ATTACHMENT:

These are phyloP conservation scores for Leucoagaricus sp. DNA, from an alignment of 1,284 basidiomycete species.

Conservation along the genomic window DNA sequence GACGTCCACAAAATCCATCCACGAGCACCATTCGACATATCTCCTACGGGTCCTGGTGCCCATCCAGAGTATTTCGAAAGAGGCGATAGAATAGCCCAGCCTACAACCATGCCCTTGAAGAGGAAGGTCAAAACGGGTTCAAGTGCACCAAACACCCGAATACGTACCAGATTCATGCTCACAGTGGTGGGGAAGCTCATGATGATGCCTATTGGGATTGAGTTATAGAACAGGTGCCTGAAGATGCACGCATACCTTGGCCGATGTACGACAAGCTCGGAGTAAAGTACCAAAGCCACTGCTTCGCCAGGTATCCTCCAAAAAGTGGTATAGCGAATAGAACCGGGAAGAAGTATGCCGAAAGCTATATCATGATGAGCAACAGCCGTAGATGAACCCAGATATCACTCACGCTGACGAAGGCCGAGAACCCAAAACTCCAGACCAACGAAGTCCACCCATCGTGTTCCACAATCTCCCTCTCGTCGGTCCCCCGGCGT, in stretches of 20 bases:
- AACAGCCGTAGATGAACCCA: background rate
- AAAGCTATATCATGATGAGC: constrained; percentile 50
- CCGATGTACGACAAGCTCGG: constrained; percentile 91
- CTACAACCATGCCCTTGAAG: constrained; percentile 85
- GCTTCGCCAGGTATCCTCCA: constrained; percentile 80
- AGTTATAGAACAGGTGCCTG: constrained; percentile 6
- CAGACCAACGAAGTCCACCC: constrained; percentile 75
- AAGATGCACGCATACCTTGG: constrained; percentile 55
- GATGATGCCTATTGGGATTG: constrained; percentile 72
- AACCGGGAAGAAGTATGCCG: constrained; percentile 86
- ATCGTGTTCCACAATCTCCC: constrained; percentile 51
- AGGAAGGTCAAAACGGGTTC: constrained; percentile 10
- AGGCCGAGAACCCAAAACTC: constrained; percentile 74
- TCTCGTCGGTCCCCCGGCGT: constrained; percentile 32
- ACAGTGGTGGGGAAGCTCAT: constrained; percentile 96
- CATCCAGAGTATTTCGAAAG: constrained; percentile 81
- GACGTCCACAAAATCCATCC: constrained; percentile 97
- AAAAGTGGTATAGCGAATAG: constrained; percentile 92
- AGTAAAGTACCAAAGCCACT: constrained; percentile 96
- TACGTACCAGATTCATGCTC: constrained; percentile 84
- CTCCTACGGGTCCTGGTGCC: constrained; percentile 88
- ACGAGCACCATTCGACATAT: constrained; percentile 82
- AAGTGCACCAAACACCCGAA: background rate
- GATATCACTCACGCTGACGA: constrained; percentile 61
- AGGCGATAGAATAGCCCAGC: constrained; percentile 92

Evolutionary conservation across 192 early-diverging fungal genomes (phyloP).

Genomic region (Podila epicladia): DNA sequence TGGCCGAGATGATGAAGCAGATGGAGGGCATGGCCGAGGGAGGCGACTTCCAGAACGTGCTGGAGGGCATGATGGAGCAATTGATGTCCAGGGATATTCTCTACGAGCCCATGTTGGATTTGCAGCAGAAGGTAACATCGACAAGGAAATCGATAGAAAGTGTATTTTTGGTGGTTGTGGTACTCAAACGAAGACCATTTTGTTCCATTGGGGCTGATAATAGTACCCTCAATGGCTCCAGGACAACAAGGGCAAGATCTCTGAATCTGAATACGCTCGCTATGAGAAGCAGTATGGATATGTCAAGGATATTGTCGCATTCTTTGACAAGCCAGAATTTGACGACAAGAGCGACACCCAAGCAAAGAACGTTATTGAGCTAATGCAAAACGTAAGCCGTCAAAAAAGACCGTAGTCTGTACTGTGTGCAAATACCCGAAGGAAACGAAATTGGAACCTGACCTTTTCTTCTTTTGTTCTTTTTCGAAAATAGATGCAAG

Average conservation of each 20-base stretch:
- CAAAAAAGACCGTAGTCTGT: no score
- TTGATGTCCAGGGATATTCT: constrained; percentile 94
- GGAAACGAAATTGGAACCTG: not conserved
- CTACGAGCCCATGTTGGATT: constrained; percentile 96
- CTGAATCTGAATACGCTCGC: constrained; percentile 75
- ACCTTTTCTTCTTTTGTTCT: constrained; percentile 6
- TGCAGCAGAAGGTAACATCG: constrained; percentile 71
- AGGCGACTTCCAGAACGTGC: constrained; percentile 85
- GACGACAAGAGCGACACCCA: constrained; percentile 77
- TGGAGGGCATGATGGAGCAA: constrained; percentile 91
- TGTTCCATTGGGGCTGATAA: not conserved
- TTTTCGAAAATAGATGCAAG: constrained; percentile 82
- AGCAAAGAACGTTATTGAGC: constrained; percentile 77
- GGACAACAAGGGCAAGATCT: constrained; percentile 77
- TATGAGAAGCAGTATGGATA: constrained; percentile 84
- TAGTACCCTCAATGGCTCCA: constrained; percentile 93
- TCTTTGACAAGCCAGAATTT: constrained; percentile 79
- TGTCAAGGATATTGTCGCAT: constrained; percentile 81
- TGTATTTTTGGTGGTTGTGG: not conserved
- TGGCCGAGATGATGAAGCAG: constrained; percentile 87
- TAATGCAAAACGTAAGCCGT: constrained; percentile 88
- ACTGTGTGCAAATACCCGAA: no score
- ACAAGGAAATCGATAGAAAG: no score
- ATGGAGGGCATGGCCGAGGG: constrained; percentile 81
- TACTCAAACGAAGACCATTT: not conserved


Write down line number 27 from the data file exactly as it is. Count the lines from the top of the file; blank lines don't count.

- AGGCGATAGAATAGCCCAGC: constrained; percentile 92